32 Caliber Killer Review
From The Spaghetti Western Database
Revision as of 19:58, 19 April 2018 by JonathanCorbett
The citizens of a western town hire a professional killer to investigate a series of stagecoach robberies. Being a true gentleman, he uses small bullets (32 caliber), because big bullets make an awful mess (!). A combination of western and Giallo (but without horror effects). Peter Lee's elegant gunman is a forerunner of Sartana and Sabata
Director: Alfonso Brescia - Cast: Peter Lee Lawrence, Hélène Chanel, Agnes Spaak, Andrea Bosic, Mirko Ellis, Alberto Dell'Acqua, Lucy Scay, Nello Pazzafini, Massimo Righi, Franco Pesce - Music: Robby Poitevin
A gang is systematically robbing the stagecoach and when one day all passengers are killed, one of the local dignitaries decides it's time to call for the Pinkerton Agency. One of his colleagues has a better plan: like the local sheriff, Pinkerton agents are supposed to play things by the book and bring bandits to justice. Why not hire a professional killer, who can kill them all at once? There's one in town, who has just blown some local scum to hell, a gentleman killer called Silver ...
32 Caliber Killer is often mentioned as the first spaghetti western with an elegantly dressed protagonist who is as much a detective as a gunslinger. As such it is considered to be a forerunner of the Sartana and Sabata movies, with Peter Lee Lawrence as the stoic investigator calmly unraveling a labyrinth plot. In this case the identity of the gang leader is so mysterious that even the gang members are kept in the dark and are desperately trying to find out who's the person they're working for. Dressed in black, clean shaved, using a 32 caliber pistol with an elongated barrel, Silver is a transitional character, a missing link between Lee Van Cleef's Colonel Mortimer from For a Few dollars More and Gianni Garko's Sartana.
However, in Italy the film was launched with the slogan "Un killer dalla faccia d'angelo" (A killer with an angel face) (1). Faccia d'Angelo was of course Giuliano Gemma's nickname, as well as the alternative title of Long Days of Vengeance, in which Gemma had played a well-dressed hero, looking for the men who had framed him for murder. The presence of Nello Pazzafini in one key scene (a barroom brawl) gave me the quaint idea I was looking at a Gemma movie with Peter Lee replacing Giuliano. Gemma still was a star by this time, an actor only few producers could afford; Peter Lee had his good looks and juvenile charm, but not his athletic skills, and this might also have played a role in the creation of this well-dressed, good-looking, but stoic and more passive hero.
32 Caliber Killer is part western, part mystery movie, and to me it worked better as a mystery movie. There are a few scenes set at night, with people stalking each other, otherwise there's not too much resemblance to the Italian mystery genre par excellence, the Giallo. But the story is quite intricate and there are enough twists and revelations to keep your attention. The western action is merely adequate and there's one particularly silly barroom brawl, with Pazzafini sending his opponents sky high with his blows. Luckily the saloon also offers some distraction of the most delicious kind: saloon lady Hélène Chanel sets the screen ablaze and there are more dancing girls showing their well-shaped legs than in any other spaghetti western.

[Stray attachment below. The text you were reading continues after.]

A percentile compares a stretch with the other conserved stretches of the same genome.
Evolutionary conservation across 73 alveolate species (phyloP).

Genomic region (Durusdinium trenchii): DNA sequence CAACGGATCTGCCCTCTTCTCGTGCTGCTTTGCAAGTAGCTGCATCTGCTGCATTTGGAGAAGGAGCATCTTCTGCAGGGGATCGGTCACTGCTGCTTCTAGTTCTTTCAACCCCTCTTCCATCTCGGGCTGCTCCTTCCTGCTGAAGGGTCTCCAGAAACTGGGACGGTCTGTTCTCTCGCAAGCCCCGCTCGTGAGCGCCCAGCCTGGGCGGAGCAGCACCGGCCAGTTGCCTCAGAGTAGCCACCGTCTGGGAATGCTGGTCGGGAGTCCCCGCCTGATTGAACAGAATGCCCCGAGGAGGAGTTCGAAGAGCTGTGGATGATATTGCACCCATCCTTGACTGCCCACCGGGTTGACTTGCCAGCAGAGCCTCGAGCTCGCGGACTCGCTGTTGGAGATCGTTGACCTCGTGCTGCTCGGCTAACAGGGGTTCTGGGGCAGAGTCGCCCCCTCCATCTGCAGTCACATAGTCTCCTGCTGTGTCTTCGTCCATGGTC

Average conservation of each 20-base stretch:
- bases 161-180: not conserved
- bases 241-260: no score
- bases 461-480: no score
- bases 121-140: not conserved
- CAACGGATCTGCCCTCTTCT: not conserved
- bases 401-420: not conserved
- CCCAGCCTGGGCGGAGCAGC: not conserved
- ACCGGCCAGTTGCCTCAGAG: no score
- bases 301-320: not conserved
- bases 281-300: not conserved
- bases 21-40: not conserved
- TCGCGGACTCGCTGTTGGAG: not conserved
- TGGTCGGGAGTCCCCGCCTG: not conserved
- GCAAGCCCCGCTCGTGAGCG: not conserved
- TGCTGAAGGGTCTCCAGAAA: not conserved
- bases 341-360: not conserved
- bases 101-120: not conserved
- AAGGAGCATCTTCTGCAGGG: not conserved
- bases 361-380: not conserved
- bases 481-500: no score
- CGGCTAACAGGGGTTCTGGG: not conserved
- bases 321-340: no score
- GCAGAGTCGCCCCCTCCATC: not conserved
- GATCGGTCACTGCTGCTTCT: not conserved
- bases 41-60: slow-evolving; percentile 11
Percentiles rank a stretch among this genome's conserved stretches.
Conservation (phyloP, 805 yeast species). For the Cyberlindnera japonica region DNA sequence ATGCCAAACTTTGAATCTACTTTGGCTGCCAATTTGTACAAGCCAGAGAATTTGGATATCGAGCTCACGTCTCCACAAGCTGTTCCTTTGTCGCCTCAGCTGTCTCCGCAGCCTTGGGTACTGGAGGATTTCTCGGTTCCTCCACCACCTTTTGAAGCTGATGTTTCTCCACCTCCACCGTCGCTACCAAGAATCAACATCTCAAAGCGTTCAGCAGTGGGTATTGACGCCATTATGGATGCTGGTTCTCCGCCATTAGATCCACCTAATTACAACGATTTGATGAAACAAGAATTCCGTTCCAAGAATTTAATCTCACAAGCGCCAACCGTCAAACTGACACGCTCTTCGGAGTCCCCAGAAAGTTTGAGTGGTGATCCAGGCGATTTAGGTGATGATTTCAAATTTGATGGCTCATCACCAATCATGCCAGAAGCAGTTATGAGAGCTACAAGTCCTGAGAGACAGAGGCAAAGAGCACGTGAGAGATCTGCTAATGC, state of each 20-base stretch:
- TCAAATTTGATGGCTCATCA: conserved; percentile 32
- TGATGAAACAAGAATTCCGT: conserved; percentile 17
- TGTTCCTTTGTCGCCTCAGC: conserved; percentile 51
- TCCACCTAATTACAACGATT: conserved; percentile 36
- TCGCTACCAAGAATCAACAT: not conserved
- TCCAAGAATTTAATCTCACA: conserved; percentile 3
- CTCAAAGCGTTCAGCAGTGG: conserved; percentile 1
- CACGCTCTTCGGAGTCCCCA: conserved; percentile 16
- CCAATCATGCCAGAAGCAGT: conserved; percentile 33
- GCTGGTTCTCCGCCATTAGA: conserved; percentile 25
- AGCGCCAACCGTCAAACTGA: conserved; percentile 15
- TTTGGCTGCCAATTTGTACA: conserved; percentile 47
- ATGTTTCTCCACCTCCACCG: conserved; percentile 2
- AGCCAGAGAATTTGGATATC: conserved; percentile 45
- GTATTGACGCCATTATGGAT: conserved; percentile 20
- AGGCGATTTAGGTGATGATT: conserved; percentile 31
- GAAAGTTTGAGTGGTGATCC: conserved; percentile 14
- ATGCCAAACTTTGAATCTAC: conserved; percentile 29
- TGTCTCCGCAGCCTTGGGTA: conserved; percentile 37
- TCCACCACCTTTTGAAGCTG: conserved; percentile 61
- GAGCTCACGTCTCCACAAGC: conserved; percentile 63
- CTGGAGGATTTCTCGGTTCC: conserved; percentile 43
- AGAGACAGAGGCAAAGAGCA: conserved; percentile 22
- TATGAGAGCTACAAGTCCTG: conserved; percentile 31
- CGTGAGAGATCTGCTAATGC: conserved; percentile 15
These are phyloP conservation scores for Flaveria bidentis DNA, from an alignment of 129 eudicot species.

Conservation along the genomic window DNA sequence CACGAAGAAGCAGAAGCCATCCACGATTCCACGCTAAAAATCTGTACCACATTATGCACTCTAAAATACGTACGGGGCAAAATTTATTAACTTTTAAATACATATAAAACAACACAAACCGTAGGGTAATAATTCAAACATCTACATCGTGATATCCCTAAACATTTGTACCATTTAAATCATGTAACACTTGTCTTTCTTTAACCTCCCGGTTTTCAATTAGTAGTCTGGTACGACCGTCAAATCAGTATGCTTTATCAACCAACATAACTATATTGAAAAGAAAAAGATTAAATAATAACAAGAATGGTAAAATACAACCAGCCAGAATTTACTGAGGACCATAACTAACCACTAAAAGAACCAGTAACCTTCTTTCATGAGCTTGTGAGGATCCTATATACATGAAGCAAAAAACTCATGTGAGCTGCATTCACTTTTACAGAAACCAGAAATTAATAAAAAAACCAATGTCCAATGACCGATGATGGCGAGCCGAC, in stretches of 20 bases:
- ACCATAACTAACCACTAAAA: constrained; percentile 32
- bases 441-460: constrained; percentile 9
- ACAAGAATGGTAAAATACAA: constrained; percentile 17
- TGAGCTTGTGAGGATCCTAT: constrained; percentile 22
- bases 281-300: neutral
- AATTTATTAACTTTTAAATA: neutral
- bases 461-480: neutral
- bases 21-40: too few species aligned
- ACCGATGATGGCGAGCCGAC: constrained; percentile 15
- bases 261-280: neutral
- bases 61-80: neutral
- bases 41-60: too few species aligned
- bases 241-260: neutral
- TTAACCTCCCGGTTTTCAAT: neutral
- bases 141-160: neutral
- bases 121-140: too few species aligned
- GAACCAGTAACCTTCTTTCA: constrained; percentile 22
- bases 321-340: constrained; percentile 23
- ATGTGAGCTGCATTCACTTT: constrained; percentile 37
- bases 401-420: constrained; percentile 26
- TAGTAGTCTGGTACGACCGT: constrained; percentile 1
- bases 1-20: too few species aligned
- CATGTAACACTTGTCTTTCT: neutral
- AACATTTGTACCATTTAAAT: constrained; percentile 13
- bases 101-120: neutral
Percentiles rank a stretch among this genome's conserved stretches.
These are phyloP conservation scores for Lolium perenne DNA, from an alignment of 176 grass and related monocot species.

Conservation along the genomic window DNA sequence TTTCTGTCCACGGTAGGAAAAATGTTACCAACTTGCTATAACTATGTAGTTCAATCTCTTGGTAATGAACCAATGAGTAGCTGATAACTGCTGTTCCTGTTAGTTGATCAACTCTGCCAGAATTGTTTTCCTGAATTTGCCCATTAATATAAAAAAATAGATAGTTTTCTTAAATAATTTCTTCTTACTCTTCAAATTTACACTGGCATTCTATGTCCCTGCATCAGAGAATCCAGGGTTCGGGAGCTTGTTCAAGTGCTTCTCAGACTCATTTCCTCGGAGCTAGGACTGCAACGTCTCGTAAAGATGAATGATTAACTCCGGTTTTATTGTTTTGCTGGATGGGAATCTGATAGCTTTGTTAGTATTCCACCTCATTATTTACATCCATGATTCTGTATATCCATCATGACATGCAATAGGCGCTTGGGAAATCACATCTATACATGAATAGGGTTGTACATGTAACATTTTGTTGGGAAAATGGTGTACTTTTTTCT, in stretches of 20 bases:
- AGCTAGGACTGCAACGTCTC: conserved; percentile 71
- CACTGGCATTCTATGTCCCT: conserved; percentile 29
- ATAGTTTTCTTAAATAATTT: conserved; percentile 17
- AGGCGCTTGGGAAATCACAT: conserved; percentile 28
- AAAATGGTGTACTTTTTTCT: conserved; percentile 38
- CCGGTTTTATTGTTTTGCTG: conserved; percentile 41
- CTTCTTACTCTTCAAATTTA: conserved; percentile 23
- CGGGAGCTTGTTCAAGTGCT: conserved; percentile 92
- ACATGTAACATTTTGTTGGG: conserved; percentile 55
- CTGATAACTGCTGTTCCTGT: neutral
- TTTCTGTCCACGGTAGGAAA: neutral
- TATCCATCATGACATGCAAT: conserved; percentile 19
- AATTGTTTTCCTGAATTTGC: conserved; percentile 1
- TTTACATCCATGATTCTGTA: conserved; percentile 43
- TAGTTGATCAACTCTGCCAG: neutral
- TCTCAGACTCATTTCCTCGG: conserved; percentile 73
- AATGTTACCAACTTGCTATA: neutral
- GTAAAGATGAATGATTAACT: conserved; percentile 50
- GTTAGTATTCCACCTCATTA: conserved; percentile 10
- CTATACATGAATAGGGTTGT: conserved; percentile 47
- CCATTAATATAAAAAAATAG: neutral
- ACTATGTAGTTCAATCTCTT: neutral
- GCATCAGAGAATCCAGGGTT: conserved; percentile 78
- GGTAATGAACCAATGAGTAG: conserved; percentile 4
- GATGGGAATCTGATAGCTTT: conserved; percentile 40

I've never been a great fan of Peter Lee, but I liked him a lot in this movie. His killer with style is quite a character. He asks $ 1000 dollars a head - $ 999 more than Navajo Joe! (2) - plus expenses. Among his customers are Mexican mine workers, who have saved up $ 1000 to get rid of a sadistic foreman, and he uses a 32 caliber pistol because it makes small, clean bullet holes, while guns of a bigger caliber create an awful lot of mess. He also uses silver bullets (as if he were hunting werewolves) and insists on being called Mr. Silver, not just Silver. No wonder the lady is called Chanel (N° 5, I suppose). Good support is given by Alberto Dell'Acqua (as a younger gunman who forces himself upon the gentleman killer) and Mirko Ellis, as the brave sheriff (called Bear!) who might, and then again might not be trusted. Robby Poitevin's score is adequate, but it sounded suspiciously familiar. Shobary thinks some of it was taken from Pistols Don't Argue (3), not scored by Poitevin, but by a certain Dan Savio (Mr. Morricone himself).
- (1) Marco Giusti, Dizionario del western all'italiana
- (2) Joe asked one dollar a head, and this was also the movie's alternative title in Italian: Un Dollaro a Testa
- (3) See: http://spaghettiwesterns.1g.fi/32caliber/killer.htm
The Well-dressed Gunmen from the Italian West
Or: From Lee to Lee in five steps.
The godfather of all these sophisticated, well-dressed gunmen is of course Colonel Douglas Mortimer, a brave man, like the Prophet explained to Monco. A former officer, he had turned to bounty hunting to make himself a living while looking for the man who had killed his sister. Like our Colonel, Ted Barnett from Long Days of Vengeance is a man of good descent, but he ended up in jail when he was framed for a crime he did not commit. Mortimer and Barnett were avengers, Silver would become the first detective, a man hired to investigate a case. Sartana would be a new kind of western hero, closer to Bond than to Sherlock Holmes; he is, so to speak, 'thrown into a plot': he literally stumbles upon a interesting case (and smells money). Sabata is a bit more down-to-earth, like Silver he's hired by dignitaries to investigate things, but in true Sartana-style, he plays his opponents (or his friends) off against each other.